Rancher & state senator Monty Pearce

Rancher & state senator Monty Pearce

Idaho state senator Monty J. Pearce, a rancher from New Plymouth, has introduced legislation that would effectively prevent transplant and relocation of bighorn sheep into the state of Idaho.  The legislation also instructs state managers to “relocate or control” bighorns that come into proximity of “any private, state or federal lands that have any domestic sheep use, or any domestic sheep allotments administrated by the bureau of land management or U.S. forest service”.

Idaho Senate Bill 1124

Idaho Statehouse representative for the Idaho Conservation League, Courtney Washburn, responds to the proposed legislation:

It is my belief that bills like SB 1124 are a result of the actions [Western Watersheds Project] is taking.  This has more to do with revenge against [Western Watersheds Project] than actual wildlife issues.  It is unfortunate that the intervention of the Idaho legislature in this issue will likely be harmful to wildlife but it is a consequence of the approach Western Watersheds has taken on this issues.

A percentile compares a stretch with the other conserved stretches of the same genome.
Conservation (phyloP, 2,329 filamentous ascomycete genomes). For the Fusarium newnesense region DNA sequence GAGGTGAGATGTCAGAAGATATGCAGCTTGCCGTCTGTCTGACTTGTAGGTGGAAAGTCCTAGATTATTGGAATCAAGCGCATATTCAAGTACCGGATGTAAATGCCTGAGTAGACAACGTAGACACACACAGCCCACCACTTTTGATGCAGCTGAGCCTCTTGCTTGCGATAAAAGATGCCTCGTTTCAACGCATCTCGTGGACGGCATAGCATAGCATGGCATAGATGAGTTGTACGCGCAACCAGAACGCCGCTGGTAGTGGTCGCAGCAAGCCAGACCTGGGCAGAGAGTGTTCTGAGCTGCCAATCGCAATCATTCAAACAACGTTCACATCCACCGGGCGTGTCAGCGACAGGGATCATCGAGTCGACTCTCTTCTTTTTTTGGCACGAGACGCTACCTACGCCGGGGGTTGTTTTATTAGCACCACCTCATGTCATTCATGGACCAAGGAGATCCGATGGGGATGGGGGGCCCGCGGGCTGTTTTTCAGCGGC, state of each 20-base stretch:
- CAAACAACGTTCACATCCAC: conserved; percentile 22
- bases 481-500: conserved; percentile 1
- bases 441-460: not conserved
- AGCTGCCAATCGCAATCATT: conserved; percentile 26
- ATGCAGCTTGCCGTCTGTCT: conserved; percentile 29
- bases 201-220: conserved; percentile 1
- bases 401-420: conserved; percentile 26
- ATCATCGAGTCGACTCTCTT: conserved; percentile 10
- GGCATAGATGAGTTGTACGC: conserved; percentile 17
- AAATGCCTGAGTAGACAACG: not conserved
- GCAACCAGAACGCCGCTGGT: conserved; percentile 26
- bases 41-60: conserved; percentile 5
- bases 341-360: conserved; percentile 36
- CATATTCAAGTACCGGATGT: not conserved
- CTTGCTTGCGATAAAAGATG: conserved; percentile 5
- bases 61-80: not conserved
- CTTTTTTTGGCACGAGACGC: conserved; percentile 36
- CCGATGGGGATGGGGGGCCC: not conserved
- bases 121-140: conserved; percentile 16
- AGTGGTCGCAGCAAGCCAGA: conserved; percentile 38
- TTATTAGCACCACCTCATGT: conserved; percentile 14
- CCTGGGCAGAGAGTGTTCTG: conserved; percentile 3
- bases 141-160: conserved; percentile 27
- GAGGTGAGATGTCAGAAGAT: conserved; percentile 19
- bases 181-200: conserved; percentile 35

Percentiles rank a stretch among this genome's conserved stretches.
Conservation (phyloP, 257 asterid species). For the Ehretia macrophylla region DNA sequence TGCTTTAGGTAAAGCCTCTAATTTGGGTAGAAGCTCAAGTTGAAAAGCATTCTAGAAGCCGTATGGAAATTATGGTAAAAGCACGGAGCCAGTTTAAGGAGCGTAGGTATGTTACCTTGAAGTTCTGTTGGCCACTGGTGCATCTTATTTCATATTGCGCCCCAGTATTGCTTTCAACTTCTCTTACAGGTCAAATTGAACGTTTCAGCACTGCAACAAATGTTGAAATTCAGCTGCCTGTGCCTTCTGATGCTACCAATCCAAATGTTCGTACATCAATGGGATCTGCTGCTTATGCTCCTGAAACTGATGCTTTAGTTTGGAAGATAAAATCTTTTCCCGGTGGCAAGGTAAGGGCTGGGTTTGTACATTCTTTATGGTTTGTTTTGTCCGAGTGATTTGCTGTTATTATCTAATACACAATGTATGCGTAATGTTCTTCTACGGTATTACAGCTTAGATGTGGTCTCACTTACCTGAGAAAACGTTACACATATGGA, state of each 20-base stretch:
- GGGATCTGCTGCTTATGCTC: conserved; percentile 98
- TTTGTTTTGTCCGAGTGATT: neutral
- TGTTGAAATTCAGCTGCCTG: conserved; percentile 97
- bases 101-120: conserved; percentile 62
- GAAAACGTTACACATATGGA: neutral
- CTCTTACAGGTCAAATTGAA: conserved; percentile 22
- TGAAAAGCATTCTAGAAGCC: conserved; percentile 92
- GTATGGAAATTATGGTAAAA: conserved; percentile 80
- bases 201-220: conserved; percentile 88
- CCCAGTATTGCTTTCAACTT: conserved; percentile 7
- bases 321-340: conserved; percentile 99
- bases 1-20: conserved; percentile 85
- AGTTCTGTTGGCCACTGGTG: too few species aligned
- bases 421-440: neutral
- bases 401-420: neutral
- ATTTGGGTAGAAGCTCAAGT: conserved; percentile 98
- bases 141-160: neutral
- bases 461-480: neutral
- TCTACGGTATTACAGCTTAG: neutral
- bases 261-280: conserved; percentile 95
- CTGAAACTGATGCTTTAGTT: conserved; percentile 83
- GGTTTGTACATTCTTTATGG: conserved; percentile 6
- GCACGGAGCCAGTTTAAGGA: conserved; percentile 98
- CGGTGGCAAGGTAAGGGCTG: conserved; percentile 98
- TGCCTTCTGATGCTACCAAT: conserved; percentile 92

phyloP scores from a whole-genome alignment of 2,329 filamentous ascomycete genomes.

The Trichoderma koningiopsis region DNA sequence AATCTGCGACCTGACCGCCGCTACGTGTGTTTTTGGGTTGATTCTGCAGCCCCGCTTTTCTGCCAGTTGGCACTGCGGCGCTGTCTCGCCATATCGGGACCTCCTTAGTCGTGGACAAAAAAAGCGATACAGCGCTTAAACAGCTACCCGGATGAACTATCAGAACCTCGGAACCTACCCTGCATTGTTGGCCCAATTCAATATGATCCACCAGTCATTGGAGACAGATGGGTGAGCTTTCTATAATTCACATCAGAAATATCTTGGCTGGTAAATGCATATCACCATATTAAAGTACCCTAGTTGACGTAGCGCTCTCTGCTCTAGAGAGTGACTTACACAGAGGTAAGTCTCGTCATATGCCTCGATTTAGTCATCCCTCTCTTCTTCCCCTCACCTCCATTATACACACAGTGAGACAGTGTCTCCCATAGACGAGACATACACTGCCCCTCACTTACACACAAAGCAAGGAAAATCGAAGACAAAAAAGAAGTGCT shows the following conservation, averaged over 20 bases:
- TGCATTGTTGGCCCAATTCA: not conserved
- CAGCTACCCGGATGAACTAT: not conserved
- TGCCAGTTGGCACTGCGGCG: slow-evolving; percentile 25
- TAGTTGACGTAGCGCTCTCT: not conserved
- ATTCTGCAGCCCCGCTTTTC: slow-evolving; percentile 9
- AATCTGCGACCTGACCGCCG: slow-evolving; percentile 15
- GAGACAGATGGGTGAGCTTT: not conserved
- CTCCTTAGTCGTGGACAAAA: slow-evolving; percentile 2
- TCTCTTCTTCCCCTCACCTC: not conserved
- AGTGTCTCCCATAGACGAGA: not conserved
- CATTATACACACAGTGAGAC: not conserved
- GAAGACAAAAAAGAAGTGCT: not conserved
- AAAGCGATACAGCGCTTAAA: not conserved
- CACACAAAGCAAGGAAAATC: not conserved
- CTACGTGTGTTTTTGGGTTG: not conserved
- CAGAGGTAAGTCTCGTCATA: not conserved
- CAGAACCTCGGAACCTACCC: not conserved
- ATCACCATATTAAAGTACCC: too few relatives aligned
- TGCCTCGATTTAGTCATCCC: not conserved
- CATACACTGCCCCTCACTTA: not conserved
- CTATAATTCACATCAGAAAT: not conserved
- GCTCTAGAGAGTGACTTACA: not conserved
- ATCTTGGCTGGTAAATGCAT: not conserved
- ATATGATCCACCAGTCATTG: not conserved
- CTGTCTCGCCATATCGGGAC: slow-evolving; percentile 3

The Payette Forest is obliged under the National Forest Management Act to provide for “species viability” when making land-use decisions under its 1982 regulations.  Because it is nearly universally accepted among the scientific community that domestic sheep spread deadly disease to bighorns, the Forest is proposing in its preferred alternative that issuing domestic sheep grazing permits across many of its lands is inconsistent with its legal obligation to preserve bighorns.

Western Watersheds Project, The Wilderness Society, and the Hells Canyon Preservation Council had previously brought succesful litigation challenging the Forest’s decision to allow domestic sheep to graze in the Hells Canyon and Salmon River areas given the likelihood of disease transmission.